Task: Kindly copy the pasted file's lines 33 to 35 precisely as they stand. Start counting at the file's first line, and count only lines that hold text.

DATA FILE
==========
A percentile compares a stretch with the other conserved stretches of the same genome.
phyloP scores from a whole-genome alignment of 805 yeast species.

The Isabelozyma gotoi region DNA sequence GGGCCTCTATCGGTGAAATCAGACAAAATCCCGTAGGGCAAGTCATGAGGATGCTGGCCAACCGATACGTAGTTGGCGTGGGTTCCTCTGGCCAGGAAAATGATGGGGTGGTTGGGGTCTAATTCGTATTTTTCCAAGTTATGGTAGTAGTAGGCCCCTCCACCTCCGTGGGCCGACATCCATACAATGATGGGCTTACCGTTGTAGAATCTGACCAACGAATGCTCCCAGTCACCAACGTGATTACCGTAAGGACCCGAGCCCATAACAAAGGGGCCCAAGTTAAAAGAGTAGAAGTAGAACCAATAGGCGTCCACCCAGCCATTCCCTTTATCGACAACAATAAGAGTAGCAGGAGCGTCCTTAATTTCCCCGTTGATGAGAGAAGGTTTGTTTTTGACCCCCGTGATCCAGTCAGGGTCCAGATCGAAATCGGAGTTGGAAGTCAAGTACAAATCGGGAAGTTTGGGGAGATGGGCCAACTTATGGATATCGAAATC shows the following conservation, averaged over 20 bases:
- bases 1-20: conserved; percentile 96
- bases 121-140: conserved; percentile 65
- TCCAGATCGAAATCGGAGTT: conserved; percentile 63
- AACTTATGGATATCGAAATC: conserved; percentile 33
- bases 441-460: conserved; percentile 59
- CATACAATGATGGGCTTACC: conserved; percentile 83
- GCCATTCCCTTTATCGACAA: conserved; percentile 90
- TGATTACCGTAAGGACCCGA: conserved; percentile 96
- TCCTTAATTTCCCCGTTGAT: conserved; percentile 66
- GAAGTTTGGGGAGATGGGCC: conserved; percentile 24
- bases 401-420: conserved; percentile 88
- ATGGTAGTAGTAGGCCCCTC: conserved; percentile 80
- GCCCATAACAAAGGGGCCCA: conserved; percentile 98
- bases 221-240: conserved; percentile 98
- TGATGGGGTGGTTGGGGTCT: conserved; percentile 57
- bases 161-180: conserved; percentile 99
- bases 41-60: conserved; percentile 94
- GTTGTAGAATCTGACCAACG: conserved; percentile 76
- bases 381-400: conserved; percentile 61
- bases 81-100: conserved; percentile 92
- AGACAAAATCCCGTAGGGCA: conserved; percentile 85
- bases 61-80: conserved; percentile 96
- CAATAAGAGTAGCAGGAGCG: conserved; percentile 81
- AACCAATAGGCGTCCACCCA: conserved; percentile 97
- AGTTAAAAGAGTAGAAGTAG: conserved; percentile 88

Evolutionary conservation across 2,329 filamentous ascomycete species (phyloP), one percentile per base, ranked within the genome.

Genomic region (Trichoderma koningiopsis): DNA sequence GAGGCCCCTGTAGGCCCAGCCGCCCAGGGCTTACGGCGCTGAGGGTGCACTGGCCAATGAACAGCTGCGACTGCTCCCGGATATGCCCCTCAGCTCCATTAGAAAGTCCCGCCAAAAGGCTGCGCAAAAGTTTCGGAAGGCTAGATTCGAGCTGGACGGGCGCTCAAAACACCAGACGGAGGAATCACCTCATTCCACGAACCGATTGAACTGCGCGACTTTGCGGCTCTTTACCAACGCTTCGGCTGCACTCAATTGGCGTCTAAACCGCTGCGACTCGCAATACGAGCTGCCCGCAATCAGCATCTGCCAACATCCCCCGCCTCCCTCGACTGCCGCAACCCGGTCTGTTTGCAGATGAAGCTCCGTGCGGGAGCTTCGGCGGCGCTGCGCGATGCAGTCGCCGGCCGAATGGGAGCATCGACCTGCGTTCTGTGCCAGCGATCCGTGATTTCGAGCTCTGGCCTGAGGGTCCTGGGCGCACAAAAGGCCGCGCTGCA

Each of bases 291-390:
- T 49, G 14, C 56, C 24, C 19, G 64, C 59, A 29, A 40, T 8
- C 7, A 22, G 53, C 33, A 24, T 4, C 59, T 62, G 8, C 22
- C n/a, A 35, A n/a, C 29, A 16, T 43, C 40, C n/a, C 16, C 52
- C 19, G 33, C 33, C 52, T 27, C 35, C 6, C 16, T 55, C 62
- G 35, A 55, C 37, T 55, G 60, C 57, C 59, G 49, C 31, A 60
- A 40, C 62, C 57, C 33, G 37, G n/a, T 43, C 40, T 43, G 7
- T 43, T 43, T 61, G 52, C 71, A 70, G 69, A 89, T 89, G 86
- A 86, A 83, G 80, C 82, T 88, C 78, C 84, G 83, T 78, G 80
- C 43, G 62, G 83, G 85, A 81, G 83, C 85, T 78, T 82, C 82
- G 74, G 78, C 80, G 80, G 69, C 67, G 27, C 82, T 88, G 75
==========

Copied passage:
- C 7, A 22, G 53, C 33, A 24, T 4, C 59, T 62, G 8, C 22
- C n/a, A 35, A n/a, C 29, A 16, T 43, C 40, C n/a, C 16, C 52
- C 19, G 33, C 33, C 52, T 27, C 35, C 6, C 16, T 55, C 62